- Czechia must establish system to protect EU funds against conflicts of interest
- If the Commission confirms PM Babis’ alleged conflict of interest, he has to resolve it by either selling his business interests, stop receiving public subsidies or stepping down from public office
- No more EU subsidies should be paid to Agrofert Group until the potential conflict of interest is fully resolved
The Budgetary Control Committee called on the Czech Prime Minister to not participate in EU budget talks until his conflict of interest allegations are clarified.
After the fact-finding mission, the Budgetary Control Committee Members demand that the Prime Minister “renounces to participate in budget-related negotiations in the European Council until his potential conflict of interest is fully resolved”. A Prime Minister or a member of a government cannot be a beneficial owner or still control a big conglomerate such as Agrofert Group and at the same time receive large EU subsidies while being involved in the programming and financing of the concerned subsidies. Should a potential conflict of interest be confirmed, “he must resolve it by either selling his business interests, stop receiving any public subsidies or funding distributed by his government including EU funds, or stepping down as Prime Minister", they say.
Address weaknesses immediately
The Czech public administration has no clear system for protecting EU funds against conflicts of interest, MEPs state. They call on the Czech authorities to address the systemic weaknesses “without any further delays”, by requiring public officials to list their financial interest and publishing the final beneficial owners of legal entities and trusts, and by increasing budgetary transparency and access by the general public to information on how to procure publicly-funded contracts.
The Committee also demands that land ownership rules are clarified and that small farmers are not discriminated against in favour of larger conglomerates in land auctions.
Furthermore, the Supreme Audit Office (the Czech Court of Auditors) should receive the legal competence to perform systematic on-the-spot checks of final beneficiaries. They need to have a complete overview of all payments and related information to perform their audits in accordance with international standards.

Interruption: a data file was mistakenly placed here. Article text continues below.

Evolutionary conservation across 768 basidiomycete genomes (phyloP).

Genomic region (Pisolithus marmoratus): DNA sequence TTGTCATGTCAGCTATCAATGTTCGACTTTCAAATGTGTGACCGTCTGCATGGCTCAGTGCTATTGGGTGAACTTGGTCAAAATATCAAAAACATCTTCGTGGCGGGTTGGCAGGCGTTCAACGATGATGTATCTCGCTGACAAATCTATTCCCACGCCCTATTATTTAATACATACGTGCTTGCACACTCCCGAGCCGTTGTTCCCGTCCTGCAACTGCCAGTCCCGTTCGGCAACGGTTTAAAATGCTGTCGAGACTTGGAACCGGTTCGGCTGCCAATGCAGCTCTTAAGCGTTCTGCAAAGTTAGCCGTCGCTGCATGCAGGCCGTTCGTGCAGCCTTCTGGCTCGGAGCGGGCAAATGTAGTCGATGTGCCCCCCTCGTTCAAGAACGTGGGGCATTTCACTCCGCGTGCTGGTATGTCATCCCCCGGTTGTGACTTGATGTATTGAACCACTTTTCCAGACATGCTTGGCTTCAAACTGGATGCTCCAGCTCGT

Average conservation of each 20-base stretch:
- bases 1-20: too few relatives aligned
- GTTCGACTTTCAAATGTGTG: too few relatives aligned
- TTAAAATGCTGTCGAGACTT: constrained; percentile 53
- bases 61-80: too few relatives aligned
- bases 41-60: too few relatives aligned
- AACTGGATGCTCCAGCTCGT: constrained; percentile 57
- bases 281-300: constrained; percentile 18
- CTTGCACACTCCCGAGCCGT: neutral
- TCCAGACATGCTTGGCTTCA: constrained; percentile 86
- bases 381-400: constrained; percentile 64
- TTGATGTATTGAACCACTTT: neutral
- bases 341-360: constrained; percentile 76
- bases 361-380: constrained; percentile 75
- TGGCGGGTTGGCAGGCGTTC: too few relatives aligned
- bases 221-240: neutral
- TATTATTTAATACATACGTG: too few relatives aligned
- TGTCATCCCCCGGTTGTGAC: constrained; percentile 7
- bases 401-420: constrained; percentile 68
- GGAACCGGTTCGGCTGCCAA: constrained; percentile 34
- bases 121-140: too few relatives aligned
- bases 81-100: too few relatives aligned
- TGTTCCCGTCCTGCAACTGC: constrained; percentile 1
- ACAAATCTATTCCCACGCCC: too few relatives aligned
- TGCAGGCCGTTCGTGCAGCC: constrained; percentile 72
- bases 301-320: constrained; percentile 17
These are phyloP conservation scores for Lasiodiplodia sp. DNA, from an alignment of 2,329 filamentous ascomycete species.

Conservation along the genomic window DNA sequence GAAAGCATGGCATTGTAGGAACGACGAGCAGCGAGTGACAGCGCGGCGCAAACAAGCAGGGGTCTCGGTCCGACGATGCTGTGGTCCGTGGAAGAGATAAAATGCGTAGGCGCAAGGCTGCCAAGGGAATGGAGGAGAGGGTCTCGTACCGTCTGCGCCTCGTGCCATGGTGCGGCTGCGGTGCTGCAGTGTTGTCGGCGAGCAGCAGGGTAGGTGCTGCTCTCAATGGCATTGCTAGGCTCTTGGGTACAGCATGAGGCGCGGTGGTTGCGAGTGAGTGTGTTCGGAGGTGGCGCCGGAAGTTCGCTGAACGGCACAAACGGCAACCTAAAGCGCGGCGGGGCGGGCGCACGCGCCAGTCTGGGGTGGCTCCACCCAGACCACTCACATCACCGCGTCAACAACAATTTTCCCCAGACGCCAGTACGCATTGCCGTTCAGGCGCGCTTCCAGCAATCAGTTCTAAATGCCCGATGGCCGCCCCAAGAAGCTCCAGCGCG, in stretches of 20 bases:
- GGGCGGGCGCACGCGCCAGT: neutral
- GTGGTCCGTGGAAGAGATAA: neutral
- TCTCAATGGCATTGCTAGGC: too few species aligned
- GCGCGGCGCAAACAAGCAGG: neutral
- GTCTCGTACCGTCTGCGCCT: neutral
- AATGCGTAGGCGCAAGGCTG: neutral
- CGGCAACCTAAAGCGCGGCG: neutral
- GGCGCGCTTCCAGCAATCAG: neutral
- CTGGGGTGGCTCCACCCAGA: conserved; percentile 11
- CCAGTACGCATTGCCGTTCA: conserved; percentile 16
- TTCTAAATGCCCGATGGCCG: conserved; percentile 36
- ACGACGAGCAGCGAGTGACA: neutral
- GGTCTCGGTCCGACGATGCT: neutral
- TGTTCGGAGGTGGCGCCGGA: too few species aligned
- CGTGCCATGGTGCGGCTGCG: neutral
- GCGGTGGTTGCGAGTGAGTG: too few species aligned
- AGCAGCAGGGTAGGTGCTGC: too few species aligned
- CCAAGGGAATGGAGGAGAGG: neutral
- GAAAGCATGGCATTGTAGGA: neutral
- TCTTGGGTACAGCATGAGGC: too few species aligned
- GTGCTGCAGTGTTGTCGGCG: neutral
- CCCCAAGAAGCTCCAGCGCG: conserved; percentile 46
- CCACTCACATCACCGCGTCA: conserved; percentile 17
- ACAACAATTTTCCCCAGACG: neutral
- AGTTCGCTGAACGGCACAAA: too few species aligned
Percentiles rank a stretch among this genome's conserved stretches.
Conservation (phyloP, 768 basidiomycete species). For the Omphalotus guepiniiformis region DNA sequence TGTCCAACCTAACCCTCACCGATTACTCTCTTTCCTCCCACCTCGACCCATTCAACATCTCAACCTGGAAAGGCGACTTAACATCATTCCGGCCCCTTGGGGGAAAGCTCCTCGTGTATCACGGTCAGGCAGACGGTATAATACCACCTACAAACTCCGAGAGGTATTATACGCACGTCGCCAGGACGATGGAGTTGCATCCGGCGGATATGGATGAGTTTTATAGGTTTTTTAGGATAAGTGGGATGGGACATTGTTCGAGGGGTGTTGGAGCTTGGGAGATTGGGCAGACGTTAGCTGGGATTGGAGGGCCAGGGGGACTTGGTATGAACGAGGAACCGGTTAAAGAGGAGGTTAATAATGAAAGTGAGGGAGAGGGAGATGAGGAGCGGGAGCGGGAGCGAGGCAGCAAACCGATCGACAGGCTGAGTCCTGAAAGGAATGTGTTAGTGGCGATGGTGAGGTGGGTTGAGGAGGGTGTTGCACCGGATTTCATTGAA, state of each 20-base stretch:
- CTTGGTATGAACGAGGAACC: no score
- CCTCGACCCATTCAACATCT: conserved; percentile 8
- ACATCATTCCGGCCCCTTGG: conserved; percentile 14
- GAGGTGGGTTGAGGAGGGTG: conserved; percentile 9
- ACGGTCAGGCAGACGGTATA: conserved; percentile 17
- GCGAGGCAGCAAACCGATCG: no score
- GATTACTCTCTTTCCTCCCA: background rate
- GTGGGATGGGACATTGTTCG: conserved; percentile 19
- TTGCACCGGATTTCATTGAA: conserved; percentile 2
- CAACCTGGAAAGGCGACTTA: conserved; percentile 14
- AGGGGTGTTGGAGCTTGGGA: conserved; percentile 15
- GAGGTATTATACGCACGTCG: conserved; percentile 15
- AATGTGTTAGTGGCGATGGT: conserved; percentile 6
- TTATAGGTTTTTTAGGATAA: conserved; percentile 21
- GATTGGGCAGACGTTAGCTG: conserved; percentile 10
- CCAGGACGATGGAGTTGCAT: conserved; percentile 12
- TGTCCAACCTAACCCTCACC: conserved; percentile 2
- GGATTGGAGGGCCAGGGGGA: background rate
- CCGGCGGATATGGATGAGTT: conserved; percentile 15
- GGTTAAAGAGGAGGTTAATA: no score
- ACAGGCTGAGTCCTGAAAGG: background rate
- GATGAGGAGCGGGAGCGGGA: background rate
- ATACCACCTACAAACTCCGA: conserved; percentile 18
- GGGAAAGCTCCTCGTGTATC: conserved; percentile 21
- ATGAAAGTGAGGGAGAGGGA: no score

Zero-tolerance policy towards conflicts of interest
MEPs call on the European Commission to implement a zero-tolerance policy as regards conflicts of interest, by evaluating the preventive measures taken by Czechia, by swiftly recovering any subsidies that are paid out irregularly and by intervening when national authorities fail to act regarding conflicts of interest involving their highest representatives.
Finally, they demand that legal procedures on conflicts of interest and recovery of irregularly paid-out subsidies in the next MFF are sped up and that no more EU funds are paid to Agrofert Group until the Czech Prime Minister’s potential conflict of interest is fully resolved.
Hohlmeier: “we expect a swift reaction from the Czech government on our recommendations”
After MEPs had backed the recommendations, Budgetary Control Committee Chair Monika Hohlmeier (EPP, DE), who led the fact-finding delegation, said:
“The fact-finding mission showed to the participants that there is currently no clear mechanism to identify conflicts of interest concerning EU subsidies. The doubts of CONT Members were rather confirmed that, in Czechia, oligarchic structures are fostered by an opaque system of dispersed control and lack of overview and responsibility for conflicts of interest.”
“We expect the Czech authorities, the Prime Minister, as well as the European Commission, to give their full attention to problems we identified in today’s report, and act without delay to establish and remedy what we perceive to be grave, prolonged and systemic weaknesses. We owe this to taxpayers in Czechia and throughout the EU”.
The European Parliament’s Committee on Budgetary Control (CONT) controls and monitors the correct and targeted use of the EU budget by scrutinising its implementation by the European Commission and all the other EU institutions, bodies, offices and agencies, to ensure that EU taxpayers’ money is used appropriately.
Some 80% of the EU budget is implemented in the member states.
Six members of the CONT Committee went on a fact-finding mission to Czechia from 26 to 28 February 2020 to gain insights into the distribution of EU funds and to follow up on reports of possible irregularities on how the cohesion and agricultural funds are managed. They met with ministerial authorities, representatives of the civil society, associations, journalists and NGOs.